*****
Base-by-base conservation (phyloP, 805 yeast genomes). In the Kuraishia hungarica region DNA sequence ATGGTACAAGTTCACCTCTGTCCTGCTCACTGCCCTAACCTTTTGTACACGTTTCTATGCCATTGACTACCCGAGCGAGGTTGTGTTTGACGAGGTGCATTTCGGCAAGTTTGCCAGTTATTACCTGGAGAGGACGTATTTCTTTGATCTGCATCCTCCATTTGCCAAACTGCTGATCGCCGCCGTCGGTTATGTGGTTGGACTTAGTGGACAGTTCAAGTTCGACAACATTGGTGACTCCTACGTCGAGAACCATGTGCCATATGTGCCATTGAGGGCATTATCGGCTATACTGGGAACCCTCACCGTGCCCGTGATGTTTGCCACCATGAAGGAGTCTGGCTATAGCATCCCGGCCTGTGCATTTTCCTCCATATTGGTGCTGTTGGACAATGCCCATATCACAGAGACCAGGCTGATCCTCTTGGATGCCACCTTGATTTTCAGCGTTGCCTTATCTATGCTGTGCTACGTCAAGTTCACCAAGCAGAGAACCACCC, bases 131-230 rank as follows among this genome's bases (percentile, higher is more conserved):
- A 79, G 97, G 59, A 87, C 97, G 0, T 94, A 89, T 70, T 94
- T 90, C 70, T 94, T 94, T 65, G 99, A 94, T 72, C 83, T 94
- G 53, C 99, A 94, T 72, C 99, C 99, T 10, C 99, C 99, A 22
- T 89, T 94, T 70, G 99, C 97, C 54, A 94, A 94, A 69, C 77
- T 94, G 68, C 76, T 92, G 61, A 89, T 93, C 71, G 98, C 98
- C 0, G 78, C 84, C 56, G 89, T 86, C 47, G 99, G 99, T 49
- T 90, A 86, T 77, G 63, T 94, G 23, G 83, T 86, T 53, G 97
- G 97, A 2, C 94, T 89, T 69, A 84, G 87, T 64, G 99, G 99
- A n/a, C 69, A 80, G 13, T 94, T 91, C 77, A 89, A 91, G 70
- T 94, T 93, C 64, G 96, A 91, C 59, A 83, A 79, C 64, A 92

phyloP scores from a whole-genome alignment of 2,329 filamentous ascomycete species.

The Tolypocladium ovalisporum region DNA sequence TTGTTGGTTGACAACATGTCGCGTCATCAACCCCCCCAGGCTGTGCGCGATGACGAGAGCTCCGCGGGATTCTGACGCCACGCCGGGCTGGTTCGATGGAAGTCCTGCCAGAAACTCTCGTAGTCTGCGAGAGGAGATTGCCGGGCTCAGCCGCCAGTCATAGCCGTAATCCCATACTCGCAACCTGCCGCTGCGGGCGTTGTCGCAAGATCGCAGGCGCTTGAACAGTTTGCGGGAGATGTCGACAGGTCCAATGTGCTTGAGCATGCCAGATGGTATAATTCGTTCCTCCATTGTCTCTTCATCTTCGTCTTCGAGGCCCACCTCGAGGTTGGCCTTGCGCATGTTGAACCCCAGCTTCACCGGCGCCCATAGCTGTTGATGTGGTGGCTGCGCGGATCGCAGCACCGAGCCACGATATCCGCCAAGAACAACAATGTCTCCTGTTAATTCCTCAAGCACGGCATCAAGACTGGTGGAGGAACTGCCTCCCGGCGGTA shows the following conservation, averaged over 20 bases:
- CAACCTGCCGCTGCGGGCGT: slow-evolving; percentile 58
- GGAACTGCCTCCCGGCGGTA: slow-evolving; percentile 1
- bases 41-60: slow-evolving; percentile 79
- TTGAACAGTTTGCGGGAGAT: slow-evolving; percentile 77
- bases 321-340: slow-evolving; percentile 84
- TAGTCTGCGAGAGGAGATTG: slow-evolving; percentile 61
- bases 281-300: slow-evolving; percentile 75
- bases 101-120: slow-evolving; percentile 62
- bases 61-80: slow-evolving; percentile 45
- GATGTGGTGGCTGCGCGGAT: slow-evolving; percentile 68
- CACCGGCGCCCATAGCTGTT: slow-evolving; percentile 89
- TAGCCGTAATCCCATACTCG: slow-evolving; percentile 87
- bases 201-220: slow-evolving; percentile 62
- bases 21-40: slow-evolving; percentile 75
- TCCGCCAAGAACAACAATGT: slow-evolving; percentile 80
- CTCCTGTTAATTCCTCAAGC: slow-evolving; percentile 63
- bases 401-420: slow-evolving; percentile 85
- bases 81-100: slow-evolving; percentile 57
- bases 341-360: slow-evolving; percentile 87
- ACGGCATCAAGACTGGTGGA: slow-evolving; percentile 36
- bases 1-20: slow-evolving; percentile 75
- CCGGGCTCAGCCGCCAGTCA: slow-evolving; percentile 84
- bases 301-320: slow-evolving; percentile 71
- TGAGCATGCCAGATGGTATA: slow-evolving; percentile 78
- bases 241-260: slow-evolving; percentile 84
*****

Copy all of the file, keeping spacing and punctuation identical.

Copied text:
Base-by-base conservation (phyloP, 805 yeast genomes). In the Kuraishia hungarica region DNA sequence ATGGTACAAGTTCACCTCTGTCCTGCTCACTGCCCTAACCTTTTGTACACGTTTCTATGCCATTGACTACCCGAGCGAGGTTGTGTTTGACGAGGTGCATTTCGGCAAGTTTGCCAGTTATTACCTGGAGAGGACGTATTTCTTTGATCTGCATCCTCCATTTGCCAAACTGCTGATCGCCGCCGTCGGTTATGTGGTTGGACTTAGTGGACAGTTCAAGTTCGACAACATTGGTGACTCCTACGTCGAGAACCATGTGCCATATGTGCCATTGAGGGCATTATCGGCTATACTGGGAACCCTCACCGTGCCCGTGATGTTTGCCACCATGAAGGAGTCTGGCTATAGCATCCCGGCCTGTGCATTTTCCTCCATATTGGTGCTGTTGGACAATGCCCATATCACAGAGACCAGGCTGATCCTCTTGGATGCCACCTTGATTTTCAGCGTTGCCTTATCTATGCTGTGCTACGTCAAGTTCACCAAGCAGAGAACCACCC, bases 131-230 rank as follows among this genome's bases (percentile, higher is more conserved):
- A 79, G 97, G 59, A 87, C 97, G 0, T 94, A 89, T 70, T 94
- T 90, C 70, T 94, T 94, T 65, G 99, A 94, T 72, C 83, T 94
- G 53, C 99, A 94, T 72, C 99, C 99, T 10, C 99, C 99, A 22
- T 89, T 94, T 70, G 99, C 97, C 54, A 94, A 94, A 69, C 77
- T 94, G 68, C 76, T 92, G 61, A 89, T 93, C 71, G 98, C 98
- C 0, G 78, C 84, C 56, G 89, T 86, C 47, G 99, G 99, T 49
- T 90, A 86, T 77, G 63, T 94, G 23, G 83, T 86, T 53, G 97
- G 97, A 2, C 94, T 89, T 69, A 84, G 87, T 64, G 99, G 99
- A n/a, C 69, A 80, G 13, T 94, T 91, C 77, A 89, A 91, G 70
- T 94, T 93, C 64, G 96, A 91, C 59, A 83, A 79, C 64, A 92

phyloP scores from a whole-genome alignment of 2,329 filamentous ascomycete species.

The Tolypocladium ovalisporum region DNA sequence TTGTTGGTTGACAACATGTCGCGTCATCAACCCCCCCAGGCTGTGCGCGATGACGAGAGCTCCGCGGGATTCTGACGCCACGCCGGGCTGGTTCGATGGAAGTCCTGCCAGAAACTCTCGTAGTCTGCGAGAGGAGATTGCCGGGCTCAGCCGCCAGTCATAGCCGTAATCCCATACTCGCAACCTGCCGCTGCGGGCGTTGTCGCAAGATCGCAGGCGCTTGAACAGTTTGCGGGAGATGTCGACAGGTCCAATGTGCTTGAGCATGCCAGATGGTATAATTCGTTCCTCCATTGTCTCTTCATCTTCGTCTTCGAGGCCCACCTCGAGGTTGGCCTTGCGCATGTTGAACCCCAGCTTCACCGGCGCCCATAGCTGTTGATGTGGTGGCTGCGCGGATCGCAGCACCGAGCCACGATATCCGCCAAGAACAACAATGTCTCCTGTTAATTCCTCAAGCACGGCATCAAGACTGGTGGAGGAACTGCCTCCCGGCGGTA shows the following conservation, averaged over 20 bases:
- CAACCTGCCGCTGCGGGCGT: slow-evolving; percentile 58
- GGAACTGCCTCCCGGCGGTA: slow-evolving; percentile 1
- bases 41-60: slow-evolving; percentile 79
- TTGAACAGTTTGCGGGAGAT: slow-evolving; percentile 77
- bases 321-340: slow-evolving; percentile 84
- TAGTCTGCGAGAGGAGATTG: slow-evolving; percentile 61
- bases 281-300: slow-evolving; percentile 75
- bases 101-120: slow-evolving; percentile 62
- bases 61-80: slow-evolving; percentile 45
- GATGTGGTGGCTGCGCGGAT: slow-evolving; percentile 68
- CACCGGCGCCCATAGCTGTT: slow-evolving; percentile 89
- TAGCCGTAATCCCATACTCG: slow-evolving; percentile 87
- bases 201-220: slow-evolving; percentile 62
- bases 21-40: slow-evolving; percentile 75
- TCCGCCAAGAACAACAATGT: slow-evolving; percentile 80
- CTCCTGTTAATTCCTCAAGC: slow-evolving; percentile 63
- bases 401-420: slow-evolving; percentile 85
- bases 81-100: slow-evolving; percentile 57
- bases 341-360: slow-evolving; percentile 87
- ACGGCATCAAGACTGGTGGA: slow-evolving; percentile 36
- bases 1-20: slow-evolving; percentile 75
- CCGGGCTCAGCCGCCAGTCA: slow-evolving; percentile 84
- bases 301-320: slow-evolving; percentile 71
- TGAGCATGCCAGATGGTATA: slow-evolving; percentile 78
- bases 241-260: slow-evolving; percentile 84